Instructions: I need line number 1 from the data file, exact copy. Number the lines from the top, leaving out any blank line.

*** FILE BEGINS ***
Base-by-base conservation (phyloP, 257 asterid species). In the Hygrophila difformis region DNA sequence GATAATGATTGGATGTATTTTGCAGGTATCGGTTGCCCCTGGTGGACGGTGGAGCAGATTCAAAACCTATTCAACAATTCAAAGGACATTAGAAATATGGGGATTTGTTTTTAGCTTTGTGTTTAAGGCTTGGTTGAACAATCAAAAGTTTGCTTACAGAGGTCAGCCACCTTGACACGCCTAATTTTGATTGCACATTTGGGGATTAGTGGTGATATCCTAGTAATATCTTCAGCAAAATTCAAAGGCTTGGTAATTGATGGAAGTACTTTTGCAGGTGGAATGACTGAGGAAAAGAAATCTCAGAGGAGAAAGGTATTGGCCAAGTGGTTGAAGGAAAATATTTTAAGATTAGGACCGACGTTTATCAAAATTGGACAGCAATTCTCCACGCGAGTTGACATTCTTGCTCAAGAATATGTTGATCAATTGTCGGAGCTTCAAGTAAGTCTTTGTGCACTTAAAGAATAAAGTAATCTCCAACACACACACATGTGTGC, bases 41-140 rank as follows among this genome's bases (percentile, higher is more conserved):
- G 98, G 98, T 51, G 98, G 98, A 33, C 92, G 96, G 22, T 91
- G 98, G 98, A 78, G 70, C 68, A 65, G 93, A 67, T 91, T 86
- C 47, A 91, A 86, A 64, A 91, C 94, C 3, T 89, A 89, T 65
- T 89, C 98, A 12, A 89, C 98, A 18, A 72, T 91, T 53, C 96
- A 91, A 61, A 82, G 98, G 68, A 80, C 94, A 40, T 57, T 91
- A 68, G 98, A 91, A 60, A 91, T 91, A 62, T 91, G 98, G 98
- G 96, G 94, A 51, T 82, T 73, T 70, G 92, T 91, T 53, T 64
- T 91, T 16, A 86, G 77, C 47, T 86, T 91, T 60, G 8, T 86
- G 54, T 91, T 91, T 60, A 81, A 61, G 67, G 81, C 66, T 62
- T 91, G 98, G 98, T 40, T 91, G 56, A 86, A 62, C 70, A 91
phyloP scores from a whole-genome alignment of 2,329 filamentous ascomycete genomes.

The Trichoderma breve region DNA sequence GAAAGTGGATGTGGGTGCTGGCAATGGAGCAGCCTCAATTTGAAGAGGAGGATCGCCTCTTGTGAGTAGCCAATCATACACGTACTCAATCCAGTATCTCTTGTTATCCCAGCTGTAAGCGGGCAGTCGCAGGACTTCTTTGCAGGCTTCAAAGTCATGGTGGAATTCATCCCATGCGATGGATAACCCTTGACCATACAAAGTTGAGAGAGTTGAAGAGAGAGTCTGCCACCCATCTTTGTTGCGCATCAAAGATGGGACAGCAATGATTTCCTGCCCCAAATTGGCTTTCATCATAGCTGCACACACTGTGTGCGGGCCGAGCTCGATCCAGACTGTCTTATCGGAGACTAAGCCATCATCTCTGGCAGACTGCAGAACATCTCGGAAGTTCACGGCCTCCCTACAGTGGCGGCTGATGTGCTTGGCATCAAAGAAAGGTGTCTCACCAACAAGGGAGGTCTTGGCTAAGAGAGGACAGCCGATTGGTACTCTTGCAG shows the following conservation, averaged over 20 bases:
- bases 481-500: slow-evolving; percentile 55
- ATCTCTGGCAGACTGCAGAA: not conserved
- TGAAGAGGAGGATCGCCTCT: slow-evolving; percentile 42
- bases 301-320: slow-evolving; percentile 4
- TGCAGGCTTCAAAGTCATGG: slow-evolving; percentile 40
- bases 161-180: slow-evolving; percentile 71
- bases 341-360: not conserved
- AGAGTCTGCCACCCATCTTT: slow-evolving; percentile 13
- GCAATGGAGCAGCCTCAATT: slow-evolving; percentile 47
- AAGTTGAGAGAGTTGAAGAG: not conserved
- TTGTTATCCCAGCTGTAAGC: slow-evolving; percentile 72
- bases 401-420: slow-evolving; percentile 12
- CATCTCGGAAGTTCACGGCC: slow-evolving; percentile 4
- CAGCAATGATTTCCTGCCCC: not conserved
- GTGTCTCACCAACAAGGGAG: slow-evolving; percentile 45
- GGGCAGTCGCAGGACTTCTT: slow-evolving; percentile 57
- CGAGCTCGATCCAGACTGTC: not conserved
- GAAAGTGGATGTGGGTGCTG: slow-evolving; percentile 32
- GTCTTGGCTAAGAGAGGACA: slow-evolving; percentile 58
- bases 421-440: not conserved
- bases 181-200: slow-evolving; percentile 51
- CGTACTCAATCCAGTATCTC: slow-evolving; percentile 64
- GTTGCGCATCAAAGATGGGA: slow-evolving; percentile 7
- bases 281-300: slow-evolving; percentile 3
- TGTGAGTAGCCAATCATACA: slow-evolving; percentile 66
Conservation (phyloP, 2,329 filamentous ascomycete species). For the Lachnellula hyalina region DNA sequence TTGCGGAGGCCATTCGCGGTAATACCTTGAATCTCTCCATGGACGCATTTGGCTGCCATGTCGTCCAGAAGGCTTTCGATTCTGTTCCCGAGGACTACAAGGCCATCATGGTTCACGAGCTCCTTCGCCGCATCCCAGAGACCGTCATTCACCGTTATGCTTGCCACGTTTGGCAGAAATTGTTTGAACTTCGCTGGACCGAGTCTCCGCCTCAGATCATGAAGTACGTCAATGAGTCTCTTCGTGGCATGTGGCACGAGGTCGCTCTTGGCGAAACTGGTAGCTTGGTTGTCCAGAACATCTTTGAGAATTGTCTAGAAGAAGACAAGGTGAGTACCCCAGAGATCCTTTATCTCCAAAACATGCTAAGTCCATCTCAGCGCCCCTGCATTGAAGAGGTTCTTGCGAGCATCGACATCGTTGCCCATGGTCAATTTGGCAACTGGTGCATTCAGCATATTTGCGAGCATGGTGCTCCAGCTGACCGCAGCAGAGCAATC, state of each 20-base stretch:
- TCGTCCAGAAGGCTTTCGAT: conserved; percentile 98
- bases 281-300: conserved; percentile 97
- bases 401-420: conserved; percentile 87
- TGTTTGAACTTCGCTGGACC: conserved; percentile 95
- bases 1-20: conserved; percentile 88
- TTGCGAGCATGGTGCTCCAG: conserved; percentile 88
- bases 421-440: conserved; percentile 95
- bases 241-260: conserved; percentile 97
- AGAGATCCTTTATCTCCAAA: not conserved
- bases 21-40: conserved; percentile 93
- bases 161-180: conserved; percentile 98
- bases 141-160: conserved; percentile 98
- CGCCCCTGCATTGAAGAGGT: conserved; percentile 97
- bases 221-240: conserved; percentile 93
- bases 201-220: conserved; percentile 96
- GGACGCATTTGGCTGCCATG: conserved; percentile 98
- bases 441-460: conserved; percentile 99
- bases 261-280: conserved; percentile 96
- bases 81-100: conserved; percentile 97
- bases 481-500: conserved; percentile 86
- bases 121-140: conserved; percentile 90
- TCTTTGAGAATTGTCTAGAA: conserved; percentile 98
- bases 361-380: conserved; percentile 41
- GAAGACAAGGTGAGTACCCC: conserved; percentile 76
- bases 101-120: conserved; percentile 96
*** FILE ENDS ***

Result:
Base-by-base conservation (phyloP, 257 asterid species). In the Hygrophila difformis region DNA sequence GATAATGATTGGATGTATTTTGCAGGTATCGGTTGCCCCTGGTGGACGGTGGAGCAGATTCAAAACCTATTCAACAATTCAAAGGACATTAGAAATATGGGGATTTGTTTTTAGCTTTGTGTTTAAGGCTTGGTTGAACAATCAAAAGTTTGCTTACAGAGGTCAGCCACCTTGACACGCCTAATTTTGATTGCACATTTGGGGATTAGTGGTGATATCCTAGTAATATCTTCAGCAAAATTCAAAGGCTTGGTAATTGATGGAAGTACTTTTGCAGGTGGAATGACTGAGGAAAAGAAATCTCAGAGGAGAAAGGTATTGGCCAAGTGGTTGAAGGAAAATATTTTAAGATTAGGACCGACGTTTATCAAAATTGGACAGCAATTCTCCACGCGAGTTGACATTCTTGCTCAAGAATATGTTGATCAATTGTCGGAGCTTCAAGTAAGTCTTTGTGCACTTAAAGAATAAAGTAATCTCCAACACACACACATGTGTGC, bases 41-140 rank as follows among this genome's bases (percentile, higher is more conserved):